An AMD study has revealed fascinating changes to global data centre energy use, suggesting that even small shifts in operational procedures could cut current electricity consumption.
The study, conducted by Dr. Jonathan Koomey and using data from industry analyst firm IDC, documents energy use across five regions: the United States, Western Europe, Japan, Asia/Pacific (excluding Japan) and the rest of the world.
It forecasts data centre energy consumption, estimating that by 2010 US consumption will decline relative to consumption worldwide from 40 percent in 2000 to about one-third by 2010. The Asia/Pacific region (excluding Japan) will increase its share from 10 percent to about 16 percent over that period.
AMD estimated that the absolute electricity consumption for servers in the Asia/Pacific region under this scenario will more than double from 2005 to 2010, requiring electricity capacity equal to output from two new 1,000MW power plants - which is unsurprising given the rate at which those economies are growing. For the entire world, server consumption from 2005 to 2010 would require additional capacity equal to more than 10 additional 1,000MW power plants.
Koomey’s report shows that electricity used by servers in the United States and Europe currently comprise about two-thirds of the world’s total, with Japan, Asia/Pacific and the rest of the world each falling at between 10 and 15 percent of the total.
Examining electricity use by region from 2000 to 2005, the study found that server electricity use in the Asia/Pacific region (excluding Japan) grew at a 23 percent annual rate, compared to a world average of 16 percent a year, making this region the only one with server electricity use growing at a rate significantly greater than the world average.
The Western European growth rate of 17 percent was slightly above the world average, while growth rates in the other regions were lower than the world average.
Data centres throughout the world are designed and operated in similar ways to those in the United States, AMD said. The chip company reckoned that, if the 20 percent savings estimated in the EPA report are applied to Dr. Koomey’s projections for global data centre electricity use in 2010, total savings would equal approximately five 1,000MW power plants. In other words, relatively modest changes in the way data centres are designed and operated could offset approximately half the expected growth in global data centre electricity use in 2010.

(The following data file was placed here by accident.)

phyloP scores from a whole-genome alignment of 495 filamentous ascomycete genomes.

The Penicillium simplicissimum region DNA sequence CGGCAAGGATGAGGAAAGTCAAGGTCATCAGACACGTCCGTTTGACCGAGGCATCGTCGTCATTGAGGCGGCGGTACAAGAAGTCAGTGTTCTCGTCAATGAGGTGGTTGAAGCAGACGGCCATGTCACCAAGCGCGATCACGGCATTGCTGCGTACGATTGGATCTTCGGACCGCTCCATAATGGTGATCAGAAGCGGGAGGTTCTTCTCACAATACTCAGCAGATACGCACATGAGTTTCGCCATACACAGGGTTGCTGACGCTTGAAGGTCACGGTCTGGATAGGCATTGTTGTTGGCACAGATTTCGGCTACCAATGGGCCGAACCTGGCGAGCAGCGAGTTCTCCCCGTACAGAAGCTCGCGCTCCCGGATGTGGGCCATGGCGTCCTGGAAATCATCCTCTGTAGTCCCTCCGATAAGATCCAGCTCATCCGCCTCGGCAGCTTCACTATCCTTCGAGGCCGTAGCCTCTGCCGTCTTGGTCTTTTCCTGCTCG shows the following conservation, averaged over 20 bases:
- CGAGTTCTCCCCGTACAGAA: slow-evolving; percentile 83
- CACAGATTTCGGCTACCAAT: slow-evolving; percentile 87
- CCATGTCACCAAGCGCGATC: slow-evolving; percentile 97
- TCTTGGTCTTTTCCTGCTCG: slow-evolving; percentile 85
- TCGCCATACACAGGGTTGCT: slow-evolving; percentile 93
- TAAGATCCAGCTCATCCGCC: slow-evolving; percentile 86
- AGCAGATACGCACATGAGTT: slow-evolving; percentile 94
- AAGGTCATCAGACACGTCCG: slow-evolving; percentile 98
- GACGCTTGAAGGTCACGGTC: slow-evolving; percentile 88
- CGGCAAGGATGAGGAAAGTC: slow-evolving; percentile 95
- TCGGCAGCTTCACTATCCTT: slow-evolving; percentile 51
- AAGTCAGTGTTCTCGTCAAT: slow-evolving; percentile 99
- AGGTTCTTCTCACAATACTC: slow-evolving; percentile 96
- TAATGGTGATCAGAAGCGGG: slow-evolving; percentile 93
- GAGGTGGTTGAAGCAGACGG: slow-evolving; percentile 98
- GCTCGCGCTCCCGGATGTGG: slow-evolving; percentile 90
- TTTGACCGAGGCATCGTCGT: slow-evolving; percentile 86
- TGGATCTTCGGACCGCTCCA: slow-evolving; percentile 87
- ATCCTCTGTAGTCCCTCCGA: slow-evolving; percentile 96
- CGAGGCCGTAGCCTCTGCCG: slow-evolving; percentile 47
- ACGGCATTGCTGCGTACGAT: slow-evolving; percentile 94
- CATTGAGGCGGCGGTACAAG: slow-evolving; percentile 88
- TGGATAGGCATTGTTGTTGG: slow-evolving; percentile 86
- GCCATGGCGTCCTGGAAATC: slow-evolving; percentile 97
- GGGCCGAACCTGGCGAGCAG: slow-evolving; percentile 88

Koomey said in the study: "I converted total direct electricity use to total electricity consumption (including cooling and auxiliary equipment) by multiplying by a factor of 2.0. This factor is the ratio of typical total data centre load to the information technology equipment plug load, and it includes both cooling electricity use and losses in the power delivery infrastructure. Future work should investigate how this multiplier might vary across data centre types and geographic/climatic regions."
This new research adds detail to an AMD-sponsored study published in February that identified the worldwide costs associated with data centre energy use, finding that in 2005 total data centre electricity consumption in the United States (including servers, cooling and auxiliary equipment) was approximately 45 billion kWh, resulting in total utility bills amounting to $2.7 billion. That study estimated total data centre power and electricity consumption for the world to cost $7.2 billion annually.
According to AMD, both of Koomey’s studies were subject to peer review by IT industry, government and energy efficiency policy professionals.
“According to a recent US EPA Report, data centre energy consumption in the United States five years from now could be cut by as much as 20 percent with relatively minor efforts by data centre managers, including turning on available power management features, enabling higher rates of resource consolidation, shutting off unused servers and improving infrastructure operations,” said AMD marketing man Bruce Shaw.
The study is available here [pdf].
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